The new IRI New Product Pacesetters report is out. And although their findings indicate mass market is still in decline overall, it seems that smartly targeted markets are growing. And that has more to do with how accurately the opportunity has been forecast than the size (and depth of the pockets) of the company bringing it to market. Small Companies (annual sales under $1 billion) are doing a better job of understanding how consumer wants and buying practices are evolving, targeting an opportunity, then moving quickly to deliver the right product to the right audience at the right time.
51% of this year’s New Product Pacesetters come from Small Companies, compared to just 22% for Big Company Pacesetters (sales of over $5 billion). And the #1 spot with $124.4M in sales went to Kinder Joy Chocolate Candy from Ferrero USA, beating out M&Ms Caramel from Mars at $120.6M.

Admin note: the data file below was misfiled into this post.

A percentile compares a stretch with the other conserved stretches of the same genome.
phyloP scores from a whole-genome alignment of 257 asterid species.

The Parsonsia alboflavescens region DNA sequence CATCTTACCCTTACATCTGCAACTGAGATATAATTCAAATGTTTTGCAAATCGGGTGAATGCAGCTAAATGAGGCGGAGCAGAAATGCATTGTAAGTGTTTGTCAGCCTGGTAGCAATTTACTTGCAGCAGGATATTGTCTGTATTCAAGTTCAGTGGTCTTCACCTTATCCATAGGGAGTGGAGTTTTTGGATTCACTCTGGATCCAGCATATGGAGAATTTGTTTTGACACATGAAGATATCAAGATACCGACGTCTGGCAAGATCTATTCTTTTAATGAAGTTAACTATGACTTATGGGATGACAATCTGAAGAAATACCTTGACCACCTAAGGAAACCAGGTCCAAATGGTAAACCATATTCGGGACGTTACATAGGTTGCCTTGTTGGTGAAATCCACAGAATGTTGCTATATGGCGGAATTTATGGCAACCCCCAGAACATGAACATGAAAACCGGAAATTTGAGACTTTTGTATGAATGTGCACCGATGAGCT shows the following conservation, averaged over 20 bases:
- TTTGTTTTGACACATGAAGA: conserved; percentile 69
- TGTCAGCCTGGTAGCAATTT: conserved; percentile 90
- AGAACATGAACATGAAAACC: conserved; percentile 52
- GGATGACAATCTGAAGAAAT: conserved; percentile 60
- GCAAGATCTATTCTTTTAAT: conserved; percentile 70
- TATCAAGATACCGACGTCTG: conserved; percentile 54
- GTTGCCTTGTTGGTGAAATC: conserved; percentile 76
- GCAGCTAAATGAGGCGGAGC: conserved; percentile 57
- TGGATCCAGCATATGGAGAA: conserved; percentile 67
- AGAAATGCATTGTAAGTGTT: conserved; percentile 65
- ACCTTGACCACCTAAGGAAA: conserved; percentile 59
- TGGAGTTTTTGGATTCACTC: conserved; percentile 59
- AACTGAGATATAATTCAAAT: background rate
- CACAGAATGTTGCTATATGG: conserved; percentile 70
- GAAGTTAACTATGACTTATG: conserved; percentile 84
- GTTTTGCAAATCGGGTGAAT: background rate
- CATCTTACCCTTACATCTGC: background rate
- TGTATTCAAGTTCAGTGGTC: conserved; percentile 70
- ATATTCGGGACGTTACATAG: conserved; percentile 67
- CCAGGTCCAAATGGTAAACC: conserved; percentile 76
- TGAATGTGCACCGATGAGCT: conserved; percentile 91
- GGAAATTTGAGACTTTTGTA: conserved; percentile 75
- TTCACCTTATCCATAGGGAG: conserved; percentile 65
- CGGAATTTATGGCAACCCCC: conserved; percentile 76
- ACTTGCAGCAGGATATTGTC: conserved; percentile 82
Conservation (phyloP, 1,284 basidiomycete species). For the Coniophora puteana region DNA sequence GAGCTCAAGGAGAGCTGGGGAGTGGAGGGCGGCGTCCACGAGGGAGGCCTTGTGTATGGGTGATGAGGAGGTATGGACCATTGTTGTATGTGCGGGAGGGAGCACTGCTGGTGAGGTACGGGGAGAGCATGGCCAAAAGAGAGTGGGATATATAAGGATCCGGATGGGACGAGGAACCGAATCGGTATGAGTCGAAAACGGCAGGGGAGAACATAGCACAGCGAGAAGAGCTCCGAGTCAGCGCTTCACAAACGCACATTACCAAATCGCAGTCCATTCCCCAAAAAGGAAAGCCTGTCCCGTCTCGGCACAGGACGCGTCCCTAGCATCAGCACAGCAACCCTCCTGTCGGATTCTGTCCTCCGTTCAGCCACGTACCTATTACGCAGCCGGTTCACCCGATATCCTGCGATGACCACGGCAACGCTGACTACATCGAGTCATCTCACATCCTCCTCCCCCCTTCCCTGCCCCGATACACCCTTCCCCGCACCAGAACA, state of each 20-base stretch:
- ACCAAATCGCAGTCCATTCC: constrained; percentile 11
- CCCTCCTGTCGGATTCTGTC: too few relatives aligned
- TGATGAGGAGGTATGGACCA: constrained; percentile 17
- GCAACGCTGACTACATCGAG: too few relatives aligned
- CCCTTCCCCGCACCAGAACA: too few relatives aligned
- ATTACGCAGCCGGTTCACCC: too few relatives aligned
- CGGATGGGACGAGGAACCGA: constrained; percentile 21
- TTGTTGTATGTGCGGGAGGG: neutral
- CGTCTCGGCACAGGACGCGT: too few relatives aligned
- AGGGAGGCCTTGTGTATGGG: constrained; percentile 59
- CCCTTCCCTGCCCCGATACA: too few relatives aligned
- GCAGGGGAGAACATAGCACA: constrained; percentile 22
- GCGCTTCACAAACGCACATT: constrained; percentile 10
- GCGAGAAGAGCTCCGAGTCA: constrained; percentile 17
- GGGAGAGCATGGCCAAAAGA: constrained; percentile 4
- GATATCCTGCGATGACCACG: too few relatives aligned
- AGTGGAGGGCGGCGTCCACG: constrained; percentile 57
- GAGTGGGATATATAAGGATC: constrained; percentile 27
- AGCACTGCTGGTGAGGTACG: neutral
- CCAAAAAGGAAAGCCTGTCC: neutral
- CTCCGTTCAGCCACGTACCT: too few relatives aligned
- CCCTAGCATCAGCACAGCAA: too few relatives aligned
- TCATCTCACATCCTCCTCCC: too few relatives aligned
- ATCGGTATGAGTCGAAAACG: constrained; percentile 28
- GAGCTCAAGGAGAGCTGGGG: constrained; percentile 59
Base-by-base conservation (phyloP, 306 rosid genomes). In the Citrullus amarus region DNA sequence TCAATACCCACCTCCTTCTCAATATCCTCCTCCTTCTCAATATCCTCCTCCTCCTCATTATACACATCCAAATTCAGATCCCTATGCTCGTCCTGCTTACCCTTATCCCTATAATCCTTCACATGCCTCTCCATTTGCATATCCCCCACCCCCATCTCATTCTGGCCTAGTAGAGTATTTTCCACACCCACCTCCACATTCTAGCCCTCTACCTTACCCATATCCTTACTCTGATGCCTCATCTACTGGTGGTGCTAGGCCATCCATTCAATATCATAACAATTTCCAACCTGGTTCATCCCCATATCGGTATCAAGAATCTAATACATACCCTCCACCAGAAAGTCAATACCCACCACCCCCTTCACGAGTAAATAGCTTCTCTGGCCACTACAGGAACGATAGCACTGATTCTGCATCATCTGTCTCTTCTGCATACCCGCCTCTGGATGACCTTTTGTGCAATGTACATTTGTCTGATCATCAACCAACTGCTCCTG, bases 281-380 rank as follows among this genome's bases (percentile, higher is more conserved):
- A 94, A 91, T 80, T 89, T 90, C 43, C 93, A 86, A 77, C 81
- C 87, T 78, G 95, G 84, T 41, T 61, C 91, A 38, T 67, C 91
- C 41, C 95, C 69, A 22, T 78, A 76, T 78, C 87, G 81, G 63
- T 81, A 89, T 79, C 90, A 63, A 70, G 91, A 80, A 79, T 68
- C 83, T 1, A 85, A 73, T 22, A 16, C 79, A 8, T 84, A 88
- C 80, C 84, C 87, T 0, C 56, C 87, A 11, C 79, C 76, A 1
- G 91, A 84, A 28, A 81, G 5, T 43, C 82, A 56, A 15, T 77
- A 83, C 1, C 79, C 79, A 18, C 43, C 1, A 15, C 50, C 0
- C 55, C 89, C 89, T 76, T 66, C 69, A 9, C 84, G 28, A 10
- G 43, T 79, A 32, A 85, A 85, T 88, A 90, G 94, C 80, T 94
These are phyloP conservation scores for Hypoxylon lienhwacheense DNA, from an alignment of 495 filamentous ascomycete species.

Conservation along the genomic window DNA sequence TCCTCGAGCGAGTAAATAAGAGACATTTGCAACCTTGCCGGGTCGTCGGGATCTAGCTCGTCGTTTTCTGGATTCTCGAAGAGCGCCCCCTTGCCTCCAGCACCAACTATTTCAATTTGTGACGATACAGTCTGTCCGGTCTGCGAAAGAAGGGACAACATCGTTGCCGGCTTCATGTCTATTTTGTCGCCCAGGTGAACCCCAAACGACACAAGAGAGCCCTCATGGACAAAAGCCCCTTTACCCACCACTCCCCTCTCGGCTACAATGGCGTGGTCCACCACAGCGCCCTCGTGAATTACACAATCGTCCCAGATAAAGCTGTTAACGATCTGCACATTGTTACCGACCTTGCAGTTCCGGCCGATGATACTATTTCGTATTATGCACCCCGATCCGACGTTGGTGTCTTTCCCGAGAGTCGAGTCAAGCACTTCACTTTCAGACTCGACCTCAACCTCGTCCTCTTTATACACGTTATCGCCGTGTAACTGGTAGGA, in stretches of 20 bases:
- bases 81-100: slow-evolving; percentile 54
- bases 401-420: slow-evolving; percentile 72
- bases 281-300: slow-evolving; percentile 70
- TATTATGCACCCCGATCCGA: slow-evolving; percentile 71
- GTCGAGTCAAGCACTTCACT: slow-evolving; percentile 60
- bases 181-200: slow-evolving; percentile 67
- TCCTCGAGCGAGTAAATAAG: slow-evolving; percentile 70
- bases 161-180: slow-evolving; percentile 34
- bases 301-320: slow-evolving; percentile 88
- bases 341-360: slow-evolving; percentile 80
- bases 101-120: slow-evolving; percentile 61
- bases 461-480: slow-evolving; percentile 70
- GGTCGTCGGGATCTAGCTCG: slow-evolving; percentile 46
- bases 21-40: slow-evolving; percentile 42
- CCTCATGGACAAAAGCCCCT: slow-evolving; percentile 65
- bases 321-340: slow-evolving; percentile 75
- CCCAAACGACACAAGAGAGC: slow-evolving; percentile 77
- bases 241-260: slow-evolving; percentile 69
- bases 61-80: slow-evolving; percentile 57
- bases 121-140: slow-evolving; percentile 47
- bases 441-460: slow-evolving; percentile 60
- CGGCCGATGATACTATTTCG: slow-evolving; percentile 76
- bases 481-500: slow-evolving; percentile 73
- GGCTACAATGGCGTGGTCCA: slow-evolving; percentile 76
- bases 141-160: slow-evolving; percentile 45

Kinder Joy won by bringing something new to the category – fun-to-eat candy with a little spoon, plus an interactive toy to assemble and play with. Although targeted only at millennial moms (a much smaller audience than the M&M crowd), it still came out on top for 2018 — and achieved it with very little dependence on trade promotions to spark trial. And it scored a best-in-category 43.6% repeat rate. The right product at the right time for the right audience, and proof positive a little surprise goes a long way (Kinder Joy’s tagline) when it comes to winning the hearts and dollars of a market audience you’re perfectly in tune with.
This is not to say that all Big Companies are out of touch. Although only a fifth (22%) of New Product Pacesetters on the IRI list come from Big Companies, they generate more than half (54%) of total Pacesetter dollar sales. Mars Inc.’s M&M’s Caramel ($120.6M), General Mills’ Oui by Yoplait ($105M) and PepsiCo/Quaker’s Gatorade Flow ($78.1M) are all perfect examples of Big Companies getting it right.